Unclaimed Funds typically comprise of:
- Bank accounts, CDs
- Safe deposit box contents or if auctioned, funds from auction
- Stocks, mutual funds, bonds, and dividends
- Uncashed checks and wages including refunds and security deposits
- Uncashed tax refunds
- Insurance policies and trust funds
- Utility deposits and escrow accounts
1. Individual State Databases
Start with the State where you or your relative last lived. Continue to check each State where he/she has lived. www.unclaimed.org
This website is run by The National Association of Unclaimed Property Administrators (NAUPA). For links to the State’s website for Unclaimed Funds, click here.
2. Aggregated States Database – Missingmoney.com
Missingmoney.com is an aggregate database comprised of data from many States. Note that not all States contribute data to this site and the States that contribute don’t provide complete records to protect your privacy. Check here to see if your State provides data to missingmoney.com.
You can search multiple States here by choosing “All States and Provinces”.
3. Federal Tax Refunds
If you didn’t or are not required to file a return, but, may have monies owed to you read this article on how to claim it.
If you have an expired refund check from a federal agency including the IRS, you need to contact the agency directly. NOTE: Unclaimed state tax refunds are included in the State’s database.
4. Unclaimed Back Wages
If you think you may be owed back wages from your employer, search the Wage and Hour Division’s (WHD) database of workers. The US Department of Labor may have this information.
5. Unclaimed Savings Bonds
Savings bonds take 30 to 40 years to mature. Unless someone has been diligent in including this in their will, it’s likely that no one knows about it. The Treasury Department has set up a website, where you can find unclaimed bonds by typing in your social security number or other information requested. This system only provides information on Series E bonds issued in 1974 and after and those that have reached final maturity and no longer earning interest. Additional information about Bonds from other Series and Bonds can be found here.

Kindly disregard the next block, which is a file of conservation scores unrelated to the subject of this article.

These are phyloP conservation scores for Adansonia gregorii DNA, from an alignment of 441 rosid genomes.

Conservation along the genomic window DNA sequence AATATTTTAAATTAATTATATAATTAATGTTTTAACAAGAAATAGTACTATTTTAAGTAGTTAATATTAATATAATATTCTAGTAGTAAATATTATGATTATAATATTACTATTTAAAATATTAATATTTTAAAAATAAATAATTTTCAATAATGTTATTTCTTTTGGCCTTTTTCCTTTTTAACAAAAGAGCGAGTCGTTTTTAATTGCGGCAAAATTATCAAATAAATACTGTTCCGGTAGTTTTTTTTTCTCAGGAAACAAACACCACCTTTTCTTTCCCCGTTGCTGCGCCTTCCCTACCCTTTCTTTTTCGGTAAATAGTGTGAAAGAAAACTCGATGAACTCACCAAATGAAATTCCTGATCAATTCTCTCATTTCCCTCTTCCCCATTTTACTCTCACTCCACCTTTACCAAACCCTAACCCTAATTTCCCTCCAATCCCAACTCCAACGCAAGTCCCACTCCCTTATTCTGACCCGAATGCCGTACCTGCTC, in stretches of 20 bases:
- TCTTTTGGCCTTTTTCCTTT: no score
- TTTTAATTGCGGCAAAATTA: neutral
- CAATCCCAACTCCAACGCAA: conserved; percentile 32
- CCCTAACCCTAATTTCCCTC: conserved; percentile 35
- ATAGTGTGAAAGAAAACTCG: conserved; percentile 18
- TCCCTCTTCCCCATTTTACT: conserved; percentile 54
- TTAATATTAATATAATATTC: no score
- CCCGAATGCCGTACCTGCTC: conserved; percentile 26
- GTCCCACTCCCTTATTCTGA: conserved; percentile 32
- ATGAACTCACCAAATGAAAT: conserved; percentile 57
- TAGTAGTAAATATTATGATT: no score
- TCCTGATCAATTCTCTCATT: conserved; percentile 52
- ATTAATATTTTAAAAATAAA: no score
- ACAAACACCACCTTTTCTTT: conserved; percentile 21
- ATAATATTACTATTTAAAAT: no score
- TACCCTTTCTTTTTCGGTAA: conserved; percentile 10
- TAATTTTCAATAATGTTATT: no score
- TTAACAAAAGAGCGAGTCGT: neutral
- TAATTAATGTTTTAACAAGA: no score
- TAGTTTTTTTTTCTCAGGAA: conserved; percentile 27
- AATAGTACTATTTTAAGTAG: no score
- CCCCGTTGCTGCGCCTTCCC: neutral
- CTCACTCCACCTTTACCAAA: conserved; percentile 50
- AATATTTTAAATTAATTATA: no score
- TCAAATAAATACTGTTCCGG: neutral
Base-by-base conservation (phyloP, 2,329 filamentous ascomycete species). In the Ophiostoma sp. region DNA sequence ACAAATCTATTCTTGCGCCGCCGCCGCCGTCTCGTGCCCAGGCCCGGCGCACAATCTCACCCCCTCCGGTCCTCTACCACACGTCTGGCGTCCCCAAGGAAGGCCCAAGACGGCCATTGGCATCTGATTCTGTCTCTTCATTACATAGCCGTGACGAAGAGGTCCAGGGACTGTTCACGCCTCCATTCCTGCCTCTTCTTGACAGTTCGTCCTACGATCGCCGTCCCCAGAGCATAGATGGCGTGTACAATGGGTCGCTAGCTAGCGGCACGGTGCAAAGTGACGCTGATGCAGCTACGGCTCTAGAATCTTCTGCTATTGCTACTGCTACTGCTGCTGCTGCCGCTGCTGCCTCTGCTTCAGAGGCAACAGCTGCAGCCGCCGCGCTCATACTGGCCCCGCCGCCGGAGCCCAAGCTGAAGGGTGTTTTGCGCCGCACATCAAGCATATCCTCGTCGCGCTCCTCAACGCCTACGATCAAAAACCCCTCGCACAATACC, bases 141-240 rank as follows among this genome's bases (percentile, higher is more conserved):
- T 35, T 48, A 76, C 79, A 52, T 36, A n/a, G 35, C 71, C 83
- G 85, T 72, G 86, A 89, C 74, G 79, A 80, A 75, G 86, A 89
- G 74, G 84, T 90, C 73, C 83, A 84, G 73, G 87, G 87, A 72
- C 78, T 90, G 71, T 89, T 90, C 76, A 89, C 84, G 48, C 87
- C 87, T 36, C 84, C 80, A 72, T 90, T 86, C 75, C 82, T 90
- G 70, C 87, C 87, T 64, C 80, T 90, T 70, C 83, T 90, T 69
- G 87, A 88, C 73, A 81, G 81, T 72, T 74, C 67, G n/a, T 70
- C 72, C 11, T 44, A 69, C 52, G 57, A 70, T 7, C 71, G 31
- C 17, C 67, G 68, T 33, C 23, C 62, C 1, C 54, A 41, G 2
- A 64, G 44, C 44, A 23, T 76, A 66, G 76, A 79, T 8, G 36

6. Unclaimed Pensions
If you had a Pension plan from a company that filed for bankruptcy, you can find Pension information at the Pension Benefit Guaranty Corporation. If your company still exists, call the company’s benefits department.
7. Lost Life Insurance Policies
States typically capture life insurance claims that aren’t settled. Several major life insurance companies have established online lost policy finders. You can search these websites to at no cost to you. Here are links to some of the largest insurance companies. MIB, a non-profit consortium or insurance companies captures information about applications for policies taken by its members.. This information covers only underwritten life insurance applications from January 1, 1996 onward . MIB Group Inc. can provide you information about whether an individual applied for a policy and to which institution. You can also check for more information here.
8. Failed Bank Accounts
You can search the Federal Deposit Insurance Corporation (FDIC) for unclaimed funds from failed financial institutions.
9. Failed Credit Union Accounts
You can find unclaimed deposits from credit unions at the National Credit Union Administration (NCUA).
10. Retirement Funds
The Employee Benefits Security Administration (EBSA), is the federal agency charged with overseeing retirement benefit plans. If an unclaimed retirement plan existed, any remaining funds are sent to the State of the owner’s last known address. If you or deceased belonged to a plan that was abandoned by an employer or union, you can check for it here.
11. Lost 401(k) Funds
The National Registry is a nationwide, secure database listing of retirement plan account balances that have been left unclaimed. Its goal is to help match employers with abandoned or forgotten employee retirement account balances with the former employees who they rightfully belong to. Although the largest such database, there are some providers who may not participate in providing data to it. You can search here.
Foreign Claims Settlement Commission (FCSC) determines the validity and valuation of claims of U.S. nationals for loss of property in foreign countries. These losses can occur as either a result of nationalization of property by foreign governments or from damage to or loss of property as a result of military operations, or injury to both civilian and military personnel. Additional information can be found here.